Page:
tee; Koch yon Valentine, Burgomaster;
A. I. Herrman, Burger of Rotter
dam, Amsterdam and Sch'edam; Ralph
\\. Horsey, Master <.i Robes in
the Morning; Fred rick W. Moore
Duke of Catalina and Master of the Buck
hounds; E. Scholder, Duke of Strups and
Keeper of Robes in the Evening; Charles
W. Fay, High Lord Inspector of the Pave-
William Merr. Knight of the Mudherl
Feathers; A. C. Kuhn, Marquis of Prunes-
D. W. Burchard, Duke of Missouri; C. A.
Ogier, Duke of Alviso; E.E. Lynde, Royal
Armorer; George E. Rea, Captain of the
Janissaries; Mitchell Phillips, Li Hung
Chang in disguise (alias Ah Mitch): Sam
and jTLm, the heavenly twinlets; J. H.
Henry, Grand Duke of the Alameda and
High Lord of the Palace.
Eight Thousand People See Some
bxciting Races.
SAN JOSE, Cal., May 9.— Eight thou
sand people passed through the gates at
the Garden City Cyclers' track to-day, and
about 1000 small boys crawled under or
over the fences to witness the National
circuit bicycle races; and they were well
repaid for their trouble, for the meet was
one of the best ever held in thil State.
The races were all fast and exciting, and
the high class of the men who rode made
the events doubly interesting. In the pro
fessional events this was particularly true,
for such cracks as Wells, Coulter, Long,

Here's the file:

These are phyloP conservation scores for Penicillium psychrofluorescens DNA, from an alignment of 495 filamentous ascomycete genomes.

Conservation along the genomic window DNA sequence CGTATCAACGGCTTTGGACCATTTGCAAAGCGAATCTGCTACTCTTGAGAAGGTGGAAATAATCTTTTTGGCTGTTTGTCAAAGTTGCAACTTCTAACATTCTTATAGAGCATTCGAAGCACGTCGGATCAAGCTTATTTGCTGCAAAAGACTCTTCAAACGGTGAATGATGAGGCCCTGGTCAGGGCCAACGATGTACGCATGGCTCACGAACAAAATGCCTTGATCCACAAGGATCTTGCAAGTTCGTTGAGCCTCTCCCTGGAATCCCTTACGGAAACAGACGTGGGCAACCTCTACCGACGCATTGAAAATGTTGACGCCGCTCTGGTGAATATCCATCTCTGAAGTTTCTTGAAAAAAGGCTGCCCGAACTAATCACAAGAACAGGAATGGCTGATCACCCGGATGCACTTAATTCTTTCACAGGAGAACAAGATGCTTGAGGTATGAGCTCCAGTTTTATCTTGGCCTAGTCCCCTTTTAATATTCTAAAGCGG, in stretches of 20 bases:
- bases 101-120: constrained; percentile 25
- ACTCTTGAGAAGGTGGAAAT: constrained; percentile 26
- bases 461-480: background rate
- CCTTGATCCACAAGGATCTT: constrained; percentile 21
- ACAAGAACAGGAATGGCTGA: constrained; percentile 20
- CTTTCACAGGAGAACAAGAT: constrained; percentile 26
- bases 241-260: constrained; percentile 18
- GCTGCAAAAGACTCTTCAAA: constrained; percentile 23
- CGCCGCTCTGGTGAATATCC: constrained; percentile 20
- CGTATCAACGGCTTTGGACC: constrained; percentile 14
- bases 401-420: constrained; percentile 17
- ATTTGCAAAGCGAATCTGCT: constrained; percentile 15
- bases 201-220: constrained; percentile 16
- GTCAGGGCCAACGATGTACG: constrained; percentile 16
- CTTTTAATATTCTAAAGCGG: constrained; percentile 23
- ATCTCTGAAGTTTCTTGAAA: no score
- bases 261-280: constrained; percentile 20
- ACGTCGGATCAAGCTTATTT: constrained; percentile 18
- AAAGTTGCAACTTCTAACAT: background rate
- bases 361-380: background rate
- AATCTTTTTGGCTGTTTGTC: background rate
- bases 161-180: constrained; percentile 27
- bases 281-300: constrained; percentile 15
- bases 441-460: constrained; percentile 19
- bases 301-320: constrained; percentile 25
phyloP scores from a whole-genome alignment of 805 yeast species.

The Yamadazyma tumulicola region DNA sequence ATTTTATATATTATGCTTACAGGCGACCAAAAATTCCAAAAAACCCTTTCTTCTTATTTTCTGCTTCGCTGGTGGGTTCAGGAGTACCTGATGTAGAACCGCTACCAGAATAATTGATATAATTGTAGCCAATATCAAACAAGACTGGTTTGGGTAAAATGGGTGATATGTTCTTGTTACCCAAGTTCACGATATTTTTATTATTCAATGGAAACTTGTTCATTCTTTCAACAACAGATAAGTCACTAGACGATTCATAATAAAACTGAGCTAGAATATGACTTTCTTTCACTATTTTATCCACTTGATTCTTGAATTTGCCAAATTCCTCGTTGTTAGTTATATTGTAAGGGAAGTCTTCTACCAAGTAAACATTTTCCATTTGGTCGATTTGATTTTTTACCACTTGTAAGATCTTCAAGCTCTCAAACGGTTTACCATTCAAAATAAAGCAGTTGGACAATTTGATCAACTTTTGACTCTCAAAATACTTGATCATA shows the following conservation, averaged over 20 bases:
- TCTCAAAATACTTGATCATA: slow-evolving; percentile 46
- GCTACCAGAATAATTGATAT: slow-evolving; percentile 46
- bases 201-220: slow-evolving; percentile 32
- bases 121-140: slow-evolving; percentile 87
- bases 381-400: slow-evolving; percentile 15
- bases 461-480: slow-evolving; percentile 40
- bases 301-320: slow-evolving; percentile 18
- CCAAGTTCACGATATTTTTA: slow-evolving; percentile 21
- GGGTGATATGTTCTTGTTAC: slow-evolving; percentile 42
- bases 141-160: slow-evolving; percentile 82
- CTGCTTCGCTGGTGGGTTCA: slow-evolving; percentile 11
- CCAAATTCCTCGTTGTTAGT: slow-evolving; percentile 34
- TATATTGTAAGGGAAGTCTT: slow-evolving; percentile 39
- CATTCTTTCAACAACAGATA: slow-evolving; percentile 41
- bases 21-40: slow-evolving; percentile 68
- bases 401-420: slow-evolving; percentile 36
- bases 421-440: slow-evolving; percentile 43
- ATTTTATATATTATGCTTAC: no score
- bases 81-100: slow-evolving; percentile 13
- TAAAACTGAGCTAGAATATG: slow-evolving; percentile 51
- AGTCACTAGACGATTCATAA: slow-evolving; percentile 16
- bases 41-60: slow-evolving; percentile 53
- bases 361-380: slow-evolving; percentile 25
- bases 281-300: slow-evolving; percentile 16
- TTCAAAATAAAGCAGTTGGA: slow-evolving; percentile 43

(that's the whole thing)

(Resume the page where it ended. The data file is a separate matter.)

Terrill, Jones, Edwards, Osen, McFarland,
and a dozen others of equal ability as
racers, were brought together, and their
finishes of the races were fast and desper
The audience was made up largely of
ladies. They outnumbered the men five
to one, and their bright faces and cos
tumes made the grand stand a very pretty
sight. The inside of the tracK was lined
witn carriages and the immense crowd oc
cupied every place of vantage obtainable.
There was one thine that regular race-
meet goers noticed, and that was tne ab
sence of Announcer Knapp, without whom
no race meeting Stems complete. He was
present, but did not officiate in his usual
capacity, owing to his indisposition from
some throat trouble. Mr. Tompkins of
San Jose took his place and Knapp stayed
around the press stand and helped "Jim
my" Joyce and ''Bob" Lennie make things
pleasant for the press and the judges.
The races were scheduled for 1:30, but it
was 2 o'clock before they started. Mean
while Roncovieri's band discoursed popu
lar airs, and no one minded the delay.
There were several falls during the
races, but aside from a few bruises no one
was hurt. Wells, Jones and Foster went
down in a heap in one event, but fortu
nately escaped injury.
The sport commenced with a one-mile
novice race in five beats and a final. The
winners of the heats and second in the
fastest heat, who qualified for the final,
were I. L. Rider, R. Shearman and P. M.
Curtis, Garden City; W. W. Fairar, Gil
roy. and W. F. Armstrong and D. E. Fran
cis unattached. The race was won by the
three Garden City men in one, two, three
order, Curtis, Ryder and Shearman finish
ing in front. The time was. 2:37 2-5.
The Btart of the two-thirds mile scratch,
professional, awakened considerable en
thusiasm in tne audience, and as the
various men came on the track they were
loudly applauded. The race was divided
into three heats, eight starters in each. In
the first heat the line-up was: Byrne, Im